The Lion and the Serpent
Percival continued the quest and travelling through a valley came upon a strange scene. A massive serpent had hold of a lion cub by its neck and was dragging it along, when suddenly a huge lion appeared and fought the serpent. Percival joined the attack, killing the serpent with his sword. On the death of the serpent, the lion made a great show of appreciation, allowing him to stroke its head and shoulders, and that night it slept peacefully at his side.
While he slept he dreamed of a young woman who rode upon the back of a lion, and an old woman who rode upon the back of a serpent. The young woman warned him of the approach of a great battle. The old woman demanded he give himself to her in compensation for the serpent that he had wrongly killed. Percival refused, but the old woman vowed she would possess him if his faith ever failed.
The White Ship
The next morning, accompanied by the lion, Percival travelled on and arrived at the seashore. At midday, a black ship arrived and onboard was a beautiful lady who asked him why he wandered in the wilderness. He replied that his devotion to Christ made it safe for him to roam where he would. She said she had met Galahad earlier and if he promised to help her she would take him to him and commanded her servants to set up a pavilion and set food inside. The lady asked Percival to join her and while they ate, seeing how beautiful the woman was, he offered himself to her. She told him only if he promised himself to her exclusively would she return his affections. He agreed, but as he prepared to sleep with her he caught a glimpse of the crucifix on the handle of his sword and recalled that he had vowed to remain a virgin. He made the sign of the cross and the tent suddenly dissolved into black smoke and was gone. Looking around he saw the black ship sail away with the lady onboard who shouted, “Betrayer!”, and realized he had only just resisted temptation.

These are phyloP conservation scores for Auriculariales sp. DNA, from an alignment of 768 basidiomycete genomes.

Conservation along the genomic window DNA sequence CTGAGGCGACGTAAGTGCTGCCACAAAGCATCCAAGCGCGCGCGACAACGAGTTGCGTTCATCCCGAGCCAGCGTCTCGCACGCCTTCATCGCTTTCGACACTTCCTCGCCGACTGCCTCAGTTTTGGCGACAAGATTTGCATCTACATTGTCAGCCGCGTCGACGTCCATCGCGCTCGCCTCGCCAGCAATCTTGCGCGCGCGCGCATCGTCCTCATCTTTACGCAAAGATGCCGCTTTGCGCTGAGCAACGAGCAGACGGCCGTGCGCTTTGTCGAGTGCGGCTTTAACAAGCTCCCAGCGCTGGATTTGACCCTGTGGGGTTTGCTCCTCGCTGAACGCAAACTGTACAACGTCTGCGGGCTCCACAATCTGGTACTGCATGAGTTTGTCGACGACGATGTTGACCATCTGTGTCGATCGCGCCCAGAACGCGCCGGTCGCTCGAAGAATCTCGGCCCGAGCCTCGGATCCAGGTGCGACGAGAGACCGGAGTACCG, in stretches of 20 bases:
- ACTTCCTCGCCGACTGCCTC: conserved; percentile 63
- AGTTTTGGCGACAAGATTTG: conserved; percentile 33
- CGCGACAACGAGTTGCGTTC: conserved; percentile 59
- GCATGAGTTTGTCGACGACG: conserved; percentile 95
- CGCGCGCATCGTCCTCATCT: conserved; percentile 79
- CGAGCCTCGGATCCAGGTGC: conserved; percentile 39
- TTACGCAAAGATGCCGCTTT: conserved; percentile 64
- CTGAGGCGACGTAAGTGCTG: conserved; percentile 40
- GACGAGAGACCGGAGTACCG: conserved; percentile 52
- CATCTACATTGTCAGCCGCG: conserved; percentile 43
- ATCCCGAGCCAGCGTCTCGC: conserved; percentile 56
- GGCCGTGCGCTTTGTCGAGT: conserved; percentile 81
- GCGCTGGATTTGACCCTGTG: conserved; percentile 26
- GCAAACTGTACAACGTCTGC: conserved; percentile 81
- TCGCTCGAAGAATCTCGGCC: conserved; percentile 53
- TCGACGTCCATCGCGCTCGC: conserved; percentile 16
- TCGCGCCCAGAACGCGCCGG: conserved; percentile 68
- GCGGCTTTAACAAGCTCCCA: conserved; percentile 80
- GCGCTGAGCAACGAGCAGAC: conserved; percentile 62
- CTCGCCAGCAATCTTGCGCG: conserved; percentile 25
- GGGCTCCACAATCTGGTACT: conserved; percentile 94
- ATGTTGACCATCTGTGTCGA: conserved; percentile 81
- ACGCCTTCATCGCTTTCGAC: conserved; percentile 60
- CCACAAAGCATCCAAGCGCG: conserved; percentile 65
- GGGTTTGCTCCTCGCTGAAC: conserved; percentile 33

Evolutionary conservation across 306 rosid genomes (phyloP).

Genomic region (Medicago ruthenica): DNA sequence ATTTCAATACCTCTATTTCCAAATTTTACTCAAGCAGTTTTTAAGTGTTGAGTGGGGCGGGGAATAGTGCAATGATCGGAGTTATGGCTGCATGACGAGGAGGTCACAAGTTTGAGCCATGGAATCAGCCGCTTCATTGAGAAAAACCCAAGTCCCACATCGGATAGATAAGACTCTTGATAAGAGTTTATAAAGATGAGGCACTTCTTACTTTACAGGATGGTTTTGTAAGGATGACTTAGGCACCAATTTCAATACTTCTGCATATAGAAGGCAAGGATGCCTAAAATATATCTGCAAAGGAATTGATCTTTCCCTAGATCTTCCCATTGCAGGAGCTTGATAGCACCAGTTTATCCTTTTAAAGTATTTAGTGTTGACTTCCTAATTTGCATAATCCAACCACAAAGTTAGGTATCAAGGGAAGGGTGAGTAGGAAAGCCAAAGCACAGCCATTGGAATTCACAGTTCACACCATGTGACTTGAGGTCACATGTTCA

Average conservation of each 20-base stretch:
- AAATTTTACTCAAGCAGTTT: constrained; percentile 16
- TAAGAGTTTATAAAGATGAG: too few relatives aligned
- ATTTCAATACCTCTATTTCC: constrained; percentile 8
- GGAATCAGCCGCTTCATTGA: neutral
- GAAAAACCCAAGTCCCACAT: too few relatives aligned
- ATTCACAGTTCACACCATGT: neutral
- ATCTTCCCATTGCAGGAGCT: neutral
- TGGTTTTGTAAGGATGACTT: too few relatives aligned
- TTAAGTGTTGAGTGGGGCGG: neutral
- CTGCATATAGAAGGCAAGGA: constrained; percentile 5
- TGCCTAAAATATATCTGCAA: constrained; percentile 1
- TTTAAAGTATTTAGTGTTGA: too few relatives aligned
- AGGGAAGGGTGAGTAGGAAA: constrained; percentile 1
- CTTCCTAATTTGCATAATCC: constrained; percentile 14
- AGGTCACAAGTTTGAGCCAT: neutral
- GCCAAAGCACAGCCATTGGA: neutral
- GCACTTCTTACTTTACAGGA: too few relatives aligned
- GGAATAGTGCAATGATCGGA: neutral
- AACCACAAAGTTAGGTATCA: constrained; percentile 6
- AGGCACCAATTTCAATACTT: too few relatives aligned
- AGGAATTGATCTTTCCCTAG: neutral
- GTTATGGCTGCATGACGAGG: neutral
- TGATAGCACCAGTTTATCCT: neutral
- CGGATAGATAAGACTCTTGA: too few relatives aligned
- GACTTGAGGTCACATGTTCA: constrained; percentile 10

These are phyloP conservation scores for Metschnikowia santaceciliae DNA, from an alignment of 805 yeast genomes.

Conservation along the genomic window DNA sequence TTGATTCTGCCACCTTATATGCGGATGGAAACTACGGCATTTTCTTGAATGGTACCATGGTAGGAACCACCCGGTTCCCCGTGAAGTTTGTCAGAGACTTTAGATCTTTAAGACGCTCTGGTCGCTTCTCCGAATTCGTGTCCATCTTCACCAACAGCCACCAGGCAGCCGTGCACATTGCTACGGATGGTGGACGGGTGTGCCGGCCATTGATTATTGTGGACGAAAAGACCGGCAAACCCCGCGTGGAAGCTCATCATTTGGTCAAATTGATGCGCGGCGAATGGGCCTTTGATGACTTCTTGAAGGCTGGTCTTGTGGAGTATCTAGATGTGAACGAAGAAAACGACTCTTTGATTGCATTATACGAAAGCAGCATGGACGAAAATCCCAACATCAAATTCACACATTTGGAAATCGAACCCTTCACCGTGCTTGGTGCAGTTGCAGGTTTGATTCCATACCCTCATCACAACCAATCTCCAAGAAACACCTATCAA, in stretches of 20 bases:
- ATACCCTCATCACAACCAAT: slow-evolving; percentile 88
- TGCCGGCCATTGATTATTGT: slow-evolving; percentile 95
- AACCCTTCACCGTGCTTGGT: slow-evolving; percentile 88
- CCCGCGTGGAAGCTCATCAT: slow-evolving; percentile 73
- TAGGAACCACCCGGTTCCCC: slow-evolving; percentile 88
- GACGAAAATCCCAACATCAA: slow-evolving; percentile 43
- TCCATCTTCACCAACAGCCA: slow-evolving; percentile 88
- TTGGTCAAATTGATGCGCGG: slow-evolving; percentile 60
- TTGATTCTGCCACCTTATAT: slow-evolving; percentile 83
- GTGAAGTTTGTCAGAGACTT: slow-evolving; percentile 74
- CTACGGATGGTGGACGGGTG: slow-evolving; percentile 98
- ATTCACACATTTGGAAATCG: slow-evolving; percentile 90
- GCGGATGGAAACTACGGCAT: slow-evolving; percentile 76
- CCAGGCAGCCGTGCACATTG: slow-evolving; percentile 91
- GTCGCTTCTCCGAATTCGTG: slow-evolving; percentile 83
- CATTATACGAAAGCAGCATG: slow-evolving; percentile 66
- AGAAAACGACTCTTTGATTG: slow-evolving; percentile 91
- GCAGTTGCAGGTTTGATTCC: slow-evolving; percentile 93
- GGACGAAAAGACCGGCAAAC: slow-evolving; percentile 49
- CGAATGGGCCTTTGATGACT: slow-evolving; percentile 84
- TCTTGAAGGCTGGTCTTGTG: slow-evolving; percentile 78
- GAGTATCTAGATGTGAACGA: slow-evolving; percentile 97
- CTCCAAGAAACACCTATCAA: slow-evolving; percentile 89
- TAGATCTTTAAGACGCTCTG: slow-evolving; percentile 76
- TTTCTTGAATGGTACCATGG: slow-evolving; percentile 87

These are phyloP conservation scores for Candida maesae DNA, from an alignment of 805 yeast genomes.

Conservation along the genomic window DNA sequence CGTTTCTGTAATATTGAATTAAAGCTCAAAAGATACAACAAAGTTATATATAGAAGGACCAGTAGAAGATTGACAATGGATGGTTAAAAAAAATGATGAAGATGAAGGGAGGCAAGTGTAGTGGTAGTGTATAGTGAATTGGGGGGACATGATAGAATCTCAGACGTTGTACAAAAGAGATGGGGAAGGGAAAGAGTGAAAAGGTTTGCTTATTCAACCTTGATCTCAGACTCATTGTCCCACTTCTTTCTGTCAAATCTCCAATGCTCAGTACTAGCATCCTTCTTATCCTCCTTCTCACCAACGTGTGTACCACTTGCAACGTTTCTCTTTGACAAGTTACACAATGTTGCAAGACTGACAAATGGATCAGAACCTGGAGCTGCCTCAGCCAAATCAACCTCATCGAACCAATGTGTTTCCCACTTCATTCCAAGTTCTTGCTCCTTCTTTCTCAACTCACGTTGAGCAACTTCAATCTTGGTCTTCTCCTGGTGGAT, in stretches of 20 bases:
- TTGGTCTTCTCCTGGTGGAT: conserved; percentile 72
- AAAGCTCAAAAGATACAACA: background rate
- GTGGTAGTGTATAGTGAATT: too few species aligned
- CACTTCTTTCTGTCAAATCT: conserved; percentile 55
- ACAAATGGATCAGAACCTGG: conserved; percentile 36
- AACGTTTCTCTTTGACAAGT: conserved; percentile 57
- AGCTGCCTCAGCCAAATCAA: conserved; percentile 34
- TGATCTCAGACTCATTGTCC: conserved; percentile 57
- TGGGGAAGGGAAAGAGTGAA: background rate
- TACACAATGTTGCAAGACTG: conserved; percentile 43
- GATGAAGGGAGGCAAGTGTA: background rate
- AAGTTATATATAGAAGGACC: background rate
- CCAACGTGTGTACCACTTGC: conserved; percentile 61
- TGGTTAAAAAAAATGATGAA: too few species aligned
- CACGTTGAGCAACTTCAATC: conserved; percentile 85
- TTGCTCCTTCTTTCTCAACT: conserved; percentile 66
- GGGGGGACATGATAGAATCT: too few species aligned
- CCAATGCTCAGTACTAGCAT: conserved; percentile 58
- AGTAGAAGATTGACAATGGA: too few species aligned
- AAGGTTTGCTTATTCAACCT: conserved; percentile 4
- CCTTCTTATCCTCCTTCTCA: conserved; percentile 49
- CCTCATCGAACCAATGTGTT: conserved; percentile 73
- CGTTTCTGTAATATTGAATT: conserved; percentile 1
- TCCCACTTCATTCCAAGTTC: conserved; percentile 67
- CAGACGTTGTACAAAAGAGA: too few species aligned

Over the horizon, a white ship appeared and onboard was an old man who invited him to join him. Percival went onboard the ship and it sailed off over the sea.
Sir Bors Quest
Before Sir Bors left Camelot he went to see a holy man for advice, who asked if he would like to confess his sins before beginning the quest of the Sangreal. Bors took up the offer and also vowed from then on to remain chaste. After this he began the quest and on his journey came across a dead tree where a great bird sat in its uppermost branches upon a nest with its starving young. It pierced its own body with its beak and, as it bled to death, the baby birds drank up the blood, saving them from starvation.
As evening fell he met a young lady who was seeking a champion to fight a knight who was trying to steal her land. Without hesitation, Bors agreed and spent the night in her tower where he slept on the floor. While asleep, he dreamed he saw two birds. One was as white as snow and the other as black as coal.
The white bird said, “If you would give me meat and be my servant, I would give you all of the treasures of the world, and shall make you as white and as fair as I.”
The black bird countered saying, “If you serve me and have me, my blackness will avail you more than the whiteness of the other.”
In the morning Bors defeated his adversary, making him promise to esteem and honour the lady and stop threatening her. The defeated knight agreed, and Sir Bors, satisfied with the outcome, resumed his quest. At the summer’s end, he arrived at the coast, where he found the white ship with Percival onboard. The two friends had a happy reunion then settled down to await the arrival of Sir Galahad.
The Sacrifice of Dindrane